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The Race to Magnolia Lane

The Honda Classic doesnt normally register as a red-letter event on the PGA Tour calendar. In fact, it probably ranks fourth in the quartet of events that comprise the Florida Swing.
This year, however, the Honda has major significance ' as in the Masters Tournament.
This is the final week (aside from winning The Players Championship) that a player, not already exempt, can earn a free trip up Magnolia Lane.
Come Sunday evening, the top three on the 2002 money list, as well as the top 50 in the Official World Golf Ranking, can punch their tickets to Augusta National.
Granted, most of the field has been finalized. But there are still spots remaining, and many an anxious player primed to fill them.
In terms of hard-core cash, the top 27 on the current money list are alive to qualify via their earnings. However, only one of those players not already exempt is in Coral Springs, Fla.
That would be No. 16 Pat Perez.
Perez is $449,798 behind No. 3, Jose Maria Olazabal. Therefore, the reigning Q-School medallist would need to do something he could not at Pebble Beach, win the tournament. Perez must finish first and collect the $630,000 first-place prize to book a tee time on April 11.
Conspicuous by their absences this week are Matt Gogel, Len Mattiace, John Cook, Fred Funk and David Berganio, Jr. None of the five are in the Masters field, and none are trying to play their way in either.
Gogel is 11th on the money list after his Pebble Beach victory, while Mattiace is 13th following his triumph at Riviera. Both could have finish first or second at the Honda and made it to Augusta.
Even without a win, a strong finish could have vaulted either man inside the top 50 in the world rankings. Gogel is currently 54th; Mattiace is 55th.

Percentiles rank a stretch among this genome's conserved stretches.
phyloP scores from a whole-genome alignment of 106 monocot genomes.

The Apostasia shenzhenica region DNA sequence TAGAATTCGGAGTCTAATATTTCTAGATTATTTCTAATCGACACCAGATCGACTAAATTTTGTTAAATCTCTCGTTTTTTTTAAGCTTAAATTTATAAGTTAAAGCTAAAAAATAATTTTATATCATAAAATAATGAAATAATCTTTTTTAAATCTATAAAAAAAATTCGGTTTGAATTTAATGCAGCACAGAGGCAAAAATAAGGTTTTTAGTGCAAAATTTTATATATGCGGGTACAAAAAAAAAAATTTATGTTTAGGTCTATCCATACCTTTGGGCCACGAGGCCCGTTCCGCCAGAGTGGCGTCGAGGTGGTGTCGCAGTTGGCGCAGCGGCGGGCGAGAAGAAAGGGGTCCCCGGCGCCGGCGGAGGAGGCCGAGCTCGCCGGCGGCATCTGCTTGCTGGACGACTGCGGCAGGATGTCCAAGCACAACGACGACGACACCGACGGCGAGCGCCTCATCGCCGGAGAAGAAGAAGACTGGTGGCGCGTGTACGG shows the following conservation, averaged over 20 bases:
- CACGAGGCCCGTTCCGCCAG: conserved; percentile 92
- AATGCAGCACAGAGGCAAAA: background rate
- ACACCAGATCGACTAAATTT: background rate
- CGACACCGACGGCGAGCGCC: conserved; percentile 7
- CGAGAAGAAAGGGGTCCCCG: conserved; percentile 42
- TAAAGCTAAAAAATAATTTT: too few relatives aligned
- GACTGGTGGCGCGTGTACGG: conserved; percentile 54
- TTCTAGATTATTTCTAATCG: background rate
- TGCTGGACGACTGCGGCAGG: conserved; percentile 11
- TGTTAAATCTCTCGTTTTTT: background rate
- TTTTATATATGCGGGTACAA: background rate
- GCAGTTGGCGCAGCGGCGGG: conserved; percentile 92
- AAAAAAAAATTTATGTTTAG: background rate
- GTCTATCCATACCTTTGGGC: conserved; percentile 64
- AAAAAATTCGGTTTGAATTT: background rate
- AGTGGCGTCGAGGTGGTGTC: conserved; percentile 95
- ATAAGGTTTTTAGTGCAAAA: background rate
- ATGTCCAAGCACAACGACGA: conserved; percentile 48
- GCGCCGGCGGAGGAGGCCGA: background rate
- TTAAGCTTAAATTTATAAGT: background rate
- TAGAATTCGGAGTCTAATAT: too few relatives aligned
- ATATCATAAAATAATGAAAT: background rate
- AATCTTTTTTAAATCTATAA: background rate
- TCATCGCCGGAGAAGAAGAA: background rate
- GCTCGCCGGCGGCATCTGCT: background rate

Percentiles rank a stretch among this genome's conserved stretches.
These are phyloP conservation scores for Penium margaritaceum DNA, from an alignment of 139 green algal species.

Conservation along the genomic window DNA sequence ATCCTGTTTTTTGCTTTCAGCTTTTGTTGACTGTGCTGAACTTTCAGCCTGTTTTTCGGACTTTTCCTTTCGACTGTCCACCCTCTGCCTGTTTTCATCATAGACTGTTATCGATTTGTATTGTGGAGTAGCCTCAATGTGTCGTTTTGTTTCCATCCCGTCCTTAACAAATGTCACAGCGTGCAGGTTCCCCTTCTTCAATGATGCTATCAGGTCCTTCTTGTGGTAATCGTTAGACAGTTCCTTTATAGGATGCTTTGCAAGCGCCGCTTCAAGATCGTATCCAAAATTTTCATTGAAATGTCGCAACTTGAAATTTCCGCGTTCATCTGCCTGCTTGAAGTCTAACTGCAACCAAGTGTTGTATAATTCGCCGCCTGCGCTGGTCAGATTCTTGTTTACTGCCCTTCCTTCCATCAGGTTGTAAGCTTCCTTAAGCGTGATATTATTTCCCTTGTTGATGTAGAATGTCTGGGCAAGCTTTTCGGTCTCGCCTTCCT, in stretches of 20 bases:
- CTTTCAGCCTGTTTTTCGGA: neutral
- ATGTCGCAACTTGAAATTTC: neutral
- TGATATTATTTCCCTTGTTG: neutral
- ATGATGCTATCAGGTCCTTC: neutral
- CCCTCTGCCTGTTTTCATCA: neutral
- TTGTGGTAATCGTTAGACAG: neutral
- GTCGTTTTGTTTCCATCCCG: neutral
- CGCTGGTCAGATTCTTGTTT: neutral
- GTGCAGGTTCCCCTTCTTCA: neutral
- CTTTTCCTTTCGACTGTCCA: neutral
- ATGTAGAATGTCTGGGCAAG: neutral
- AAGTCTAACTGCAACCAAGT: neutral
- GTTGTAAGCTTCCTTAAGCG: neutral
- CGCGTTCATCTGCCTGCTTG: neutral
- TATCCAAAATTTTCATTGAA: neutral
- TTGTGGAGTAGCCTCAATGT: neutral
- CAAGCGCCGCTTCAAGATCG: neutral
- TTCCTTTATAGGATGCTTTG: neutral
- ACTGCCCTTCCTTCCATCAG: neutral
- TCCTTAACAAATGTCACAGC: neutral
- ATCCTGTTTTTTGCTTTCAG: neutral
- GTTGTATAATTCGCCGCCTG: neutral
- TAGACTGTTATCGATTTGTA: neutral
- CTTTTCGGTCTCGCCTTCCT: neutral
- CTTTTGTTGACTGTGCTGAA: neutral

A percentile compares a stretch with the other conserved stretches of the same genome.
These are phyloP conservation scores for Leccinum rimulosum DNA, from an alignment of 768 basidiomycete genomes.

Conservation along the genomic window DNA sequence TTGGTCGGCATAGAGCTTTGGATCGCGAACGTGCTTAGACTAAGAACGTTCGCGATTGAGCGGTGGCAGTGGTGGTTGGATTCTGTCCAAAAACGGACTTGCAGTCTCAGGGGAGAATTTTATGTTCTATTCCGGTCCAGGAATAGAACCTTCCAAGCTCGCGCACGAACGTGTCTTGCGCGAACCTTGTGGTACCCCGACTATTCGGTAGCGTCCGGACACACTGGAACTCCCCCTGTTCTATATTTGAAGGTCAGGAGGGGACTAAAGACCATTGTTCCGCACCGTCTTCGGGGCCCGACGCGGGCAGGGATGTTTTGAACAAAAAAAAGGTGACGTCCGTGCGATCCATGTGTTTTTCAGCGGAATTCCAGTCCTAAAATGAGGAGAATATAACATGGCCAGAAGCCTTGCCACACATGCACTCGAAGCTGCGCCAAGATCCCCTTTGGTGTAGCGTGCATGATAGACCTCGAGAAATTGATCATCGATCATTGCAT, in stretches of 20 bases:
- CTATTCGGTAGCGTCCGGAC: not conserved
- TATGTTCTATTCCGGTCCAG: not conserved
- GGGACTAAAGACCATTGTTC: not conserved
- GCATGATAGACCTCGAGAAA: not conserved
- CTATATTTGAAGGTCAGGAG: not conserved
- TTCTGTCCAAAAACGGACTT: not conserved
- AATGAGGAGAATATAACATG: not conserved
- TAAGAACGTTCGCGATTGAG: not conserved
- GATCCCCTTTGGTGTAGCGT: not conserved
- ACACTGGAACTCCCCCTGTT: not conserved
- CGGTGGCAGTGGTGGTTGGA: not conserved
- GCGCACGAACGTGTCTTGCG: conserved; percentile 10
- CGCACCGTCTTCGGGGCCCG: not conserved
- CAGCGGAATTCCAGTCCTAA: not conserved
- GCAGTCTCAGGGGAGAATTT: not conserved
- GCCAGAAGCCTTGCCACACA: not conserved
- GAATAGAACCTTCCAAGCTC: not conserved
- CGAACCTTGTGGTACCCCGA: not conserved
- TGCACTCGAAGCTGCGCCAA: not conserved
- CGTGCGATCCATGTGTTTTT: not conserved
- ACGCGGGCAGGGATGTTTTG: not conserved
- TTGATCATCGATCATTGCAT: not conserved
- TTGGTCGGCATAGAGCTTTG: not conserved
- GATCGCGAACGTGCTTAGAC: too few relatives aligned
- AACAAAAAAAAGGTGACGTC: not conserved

Cook, Funk and Berganio would have needed to win at the TPC at Heron Bay in order to qualify. But in Lottery terms: You cant win if you dont play.
While the money list is pretty cut and dried, the world rankings are a tricky lot.
It would seem that those ranked 46th and higher are secure. Rory Sabbatini hopes that extends one spot lower. The South African is 47th in the world and skipping the Honda, as are No. 49 Kirk Triplett and No. 50 Steve Lowery.
Triplett and Lowery, however, are already among the Masters elite, thanks, in part, to their positions inside the world rankings at the end of the 2001 season.
Pierre Fulke currently resides in the 51st position. Hes not in Florida, but rather in the United Arab Emirates for the Dubai Desert Classic. Fulke can gain entry to Augusta with a solid finish, thanks to the stature of field present: World No. 3 Ernie Els, No. 11 Padraig Harrington, No. 15 Darren Clarke, No. 23 Colin Montgomerie and No. 31 Thomas Bjorn.
The stronger the field, the more it can boost your world ranking.
Phillip Price, who is ranked 65th in the world, is also in Dubai.
Steve Flesch is the primary person in the States to keep an eye on. At No. 60, the left-hander is the only player inside the 51-70 area, not already exempt for the Masters, in the Honda field.
Aside from Gogel and Mattiace, Cook (No. 63 in the world), Loren Roberts (No. 67), Peter OMalley (No. 68) and Funk (No. 69) are idle this week.
Those outside the top 70, and competing this week, need only look to Mattiace for inspiration. The journeyman was 157th in the world prior to his Nissan Open victory. The following Monday, he woke up 102 spots higher at No. 55.